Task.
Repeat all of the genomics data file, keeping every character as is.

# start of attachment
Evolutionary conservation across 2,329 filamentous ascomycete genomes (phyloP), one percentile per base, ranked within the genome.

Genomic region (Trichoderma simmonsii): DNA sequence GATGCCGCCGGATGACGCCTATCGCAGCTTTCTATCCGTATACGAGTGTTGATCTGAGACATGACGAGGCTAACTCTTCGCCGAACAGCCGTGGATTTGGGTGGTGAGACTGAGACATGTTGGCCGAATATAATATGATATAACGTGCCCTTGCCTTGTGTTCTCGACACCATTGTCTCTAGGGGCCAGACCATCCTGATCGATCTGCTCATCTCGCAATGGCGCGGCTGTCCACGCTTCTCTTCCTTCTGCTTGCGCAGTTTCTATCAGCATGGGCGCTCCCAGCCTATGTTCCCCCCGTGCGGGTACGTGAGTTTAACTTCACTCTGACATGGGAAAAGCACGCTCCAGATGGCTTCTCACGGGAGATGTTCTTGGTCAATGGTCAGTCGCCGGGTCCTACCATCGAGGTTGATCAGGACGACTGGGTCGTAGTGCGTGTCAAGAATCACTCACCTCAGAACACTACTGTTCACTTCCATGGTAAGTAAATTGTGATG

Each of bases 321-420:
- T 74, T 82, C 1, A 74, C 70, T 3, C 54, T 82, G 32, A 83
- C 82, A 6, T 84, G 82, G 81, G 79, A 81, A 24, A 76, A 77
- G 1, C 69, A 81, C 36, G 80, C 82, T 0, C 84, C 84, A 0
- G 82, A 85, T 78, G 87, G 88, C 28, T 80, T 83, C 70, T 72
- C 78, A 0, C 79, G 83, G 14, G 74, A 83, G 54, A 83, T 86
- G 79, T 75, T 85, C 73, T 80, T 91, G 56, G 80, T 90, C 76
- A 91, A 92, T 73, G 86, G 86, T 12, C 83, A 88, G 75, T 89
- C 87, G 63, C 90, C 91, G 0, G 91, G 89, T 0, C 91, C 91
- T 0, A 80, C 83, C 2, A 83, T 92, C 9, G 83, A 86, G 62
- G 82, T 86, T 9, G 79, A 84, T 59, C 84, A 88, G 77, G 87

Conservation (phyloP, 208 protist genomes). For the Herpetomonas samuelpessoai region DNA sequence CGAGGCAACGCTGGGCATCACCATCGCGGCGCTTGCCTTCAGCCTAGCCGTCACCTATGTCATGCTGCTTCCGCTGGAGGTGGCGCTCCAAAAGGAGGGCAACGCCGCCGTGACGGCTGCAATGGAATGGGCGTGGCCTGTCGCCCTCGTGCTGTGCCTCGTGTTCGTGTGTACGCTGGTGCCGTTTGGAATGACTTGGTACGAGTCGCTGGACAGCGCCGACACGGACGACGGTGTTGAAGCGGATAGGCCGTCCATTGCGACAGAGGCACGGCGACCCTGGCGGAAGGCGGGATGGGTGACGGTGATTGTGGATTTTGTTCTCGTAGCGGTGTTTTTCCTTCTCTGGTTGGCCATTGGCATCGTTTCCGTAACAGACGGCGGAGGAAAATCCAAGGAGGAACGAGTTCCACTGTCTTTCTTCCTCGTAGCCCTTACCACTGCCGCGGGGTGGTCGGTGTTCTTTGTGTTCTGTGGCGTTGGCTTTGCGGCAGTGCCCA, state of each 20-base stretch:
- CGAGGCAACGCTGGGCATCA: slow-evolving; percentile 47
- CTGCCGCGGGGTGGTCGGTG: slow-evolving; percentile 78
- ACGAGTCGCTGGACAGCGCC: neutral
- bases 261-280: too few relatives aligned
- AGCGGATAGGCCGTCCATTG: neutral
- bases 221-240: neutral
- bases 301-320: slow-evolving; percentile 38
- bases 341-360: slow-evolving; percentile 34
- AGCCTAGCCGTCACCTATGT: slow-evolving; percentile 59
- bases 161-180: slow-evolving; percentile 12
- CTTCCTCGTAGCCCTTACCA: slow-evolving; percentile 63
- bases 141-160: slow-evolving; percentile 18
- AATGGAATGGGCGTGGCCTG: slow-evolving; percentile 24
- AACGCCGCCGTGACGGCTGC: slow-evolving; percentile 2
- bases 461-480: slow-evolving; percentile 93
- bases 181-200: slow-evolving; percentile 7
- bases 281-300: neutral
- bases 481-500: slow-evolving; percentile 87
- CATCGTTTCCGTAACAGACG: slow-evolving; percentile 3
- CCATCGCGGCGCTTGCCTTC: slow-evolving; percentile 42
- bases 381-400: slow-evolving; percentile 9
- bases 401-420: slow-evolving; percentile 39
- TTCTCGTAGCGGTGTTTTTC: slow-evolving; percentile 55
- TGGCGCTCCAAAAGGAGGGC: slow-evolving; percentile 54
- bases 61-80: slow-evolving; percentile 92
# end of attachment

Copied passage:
Evolutionary conservation across 2,329 filamentous ascomycete genomes (phyloP), one percentile per base, ranked within the genome.

Genomic region (Trichoderma simmonsii): DNA sequence GATGCCGCCGGATGACGCCTATCGCAGCTTTCTATCCGTATACGAGTGTTGATCTGAGACATGACGAGGCTAACTCTTCGCCGAACAGCCGTGGATTTGGGTGGTGAGACTGAGACATGTTGGCCGAATATAATATGATATAACGTGCCCTTGCCTTGTGTTCTCGACACCATTGTCTCTAGGGGCCAGACCATCCTGATCGATCTGCTCATCTCGCAATGGCGCGGCTGTCCACGCTTCTCTTCCTTCTGCTTGCGCAGTTTCTATCAGCATGGGCGCTCCCAGCCTATGTTCCCCCCGTGCGGGTACGTGAGTTTAACTTCACTCTGACATGGGAAAAGCACGCTCCAGATGGCTTCTCACGGGAGATGTTCTTGGTCAATGGTCAGTCGCCGGGTCCTACCATCGAGGTTGATCAGGACGACTGGGTCGTAGTGCGTGTCAAGAATCACTCACCTCAGAACACTACTGTTCACTTCCATGGTAAGTAAATTGTGATG

Each of bases 321-420:
- T 74, T 82, C 1, A 74, C 70, T 3, C 54, T 82, G 32, A 83
- C 82, A 6, T 84, G 82, G 81, G 79, A 81, A 24, A 76, A 77
- G 1, C 69, A 81, C 36, G 80, C 82, T 0, C 84, C 84, A 0
- G 82, A 85, T 78, G 87, G 88, C 28, T 80, T 83, C 70, T 72
- C 78, A 0, C 79, G 83, G 14, G 74, A 83, G 54, A 83, T 86
- G 79, T 75, T 85, C 73, T 80, T 91, G 56, G 80, T 90, C 76
- A 91, A 92, T 73, G 86, G 86, T 12, C 83, A 88, G 75, T 89
- C 87, G 63, C 90, C 91, G 0, G 91, G 89, T 0, C 91, C 91
- T 0, A 80, C 83, C 2, A 83, T 92, C 9, G 83, A 86, G 62
- G 82, T 86, T 9, G 79, A 84, T 59, C 84, A 88, G 77, G 87

Conservation (phyloP, 208 protist genomes). For the Herpetomonas samuelpessoai region DNA sequence CGAGGCAACGCTGGGCATCACCATCGCGGCGCTTGCCTTCAGCCTAGCCGTCACCTATGTCATGCTGCTTCCGCTGGAGGTGGCGCTCCAAAAGGAGGGCAACGCCGCCGTGACGGCTGCAATGGAATGGGCGTGGCCTGTCGCCCTCGTGCTGTGCCTCGTGTTCGTGTGTACGCTGGTGCCGTTTGGAATGACTTGGTACGAGTCGCTGGACAGCGCCGACACGGACGACGGTGTTGAAGCGGATAGGCCGTCCATTGCGACAGAGGCACGGCGACCCTGGCGGAAGGCGGGATGGGTGACGGTGATTGTGGATTTTGTTCTCGTAGCGGTGTTTTTCCTTCTCTGGTTGGCCATTGGCATCGTTTCCGTAACAGACGGCGGAGGAAAATCCAAGGAGGAACGAGTTCCACTGTCTTTCTTCCTCGTAGCCCTTACCACTGCCGCGGGGTGGTCGGTGTTCTTTGTGTTCTGTGGCGTTGGCTTTGCGGCAGTGCCCA, state of each 20-base stretch:
- CGAGGCAACGCTGGGCATCA: slow-evolving; percentile 47
- CTGCCGCGGGGTGGTCGGTG: slow-evolving; percentile 78
- ACGAGTCGCTGGACAGCGCC: neutral
- bases 261-280: too few relatives aligned
- AGCGGATAGGCCGTCCATTG: neutral
- bases 221-240: neutral
- bases 301-320: slow-evolving; percentile 38
- bases 341-360: slow-evolving; percentile 34
- AGCCTAGCCGTCACCTATGT: slow-evolving; percentile 59
- bases 161-180: slow-evolving; percentile 12
- CTTCCTCGTAGCCCTTACCA: slow-evolving; percentile 63
- bases 141-160: slow-evolving; percentile 18
- AATGGAATGGGCGTGGCCTG: slow-evolving; percentile 24
- AACGCCGCCGTGACGGCTGC: slow-evolving; percentile 2
- bases 461-480: slow-evolving; percentile 93
- bases 181-200: slow-evolving; percentile 7
- bases 281-300: neutral
- bases 481-500: slow-evolving; percentile 87
- CATCGTTTCCGTAACAGACG: slow-evolving; percentile 3
- CCATCGCGGCGCTTGCCTTC: slow-evolving; percentile 42
- bases 381-400: slow-evolving; percentile 9
- bases 401-420: slow-evolving; percentile 39
- TTCTCGTAGCGGTGTTTTTC: slow-evolving; percentile 55
- TGGCGCTCCAAAAGGAGGGC: slow-evolving; percentile 54
- bases 61-80: slow-evolving; percentile 92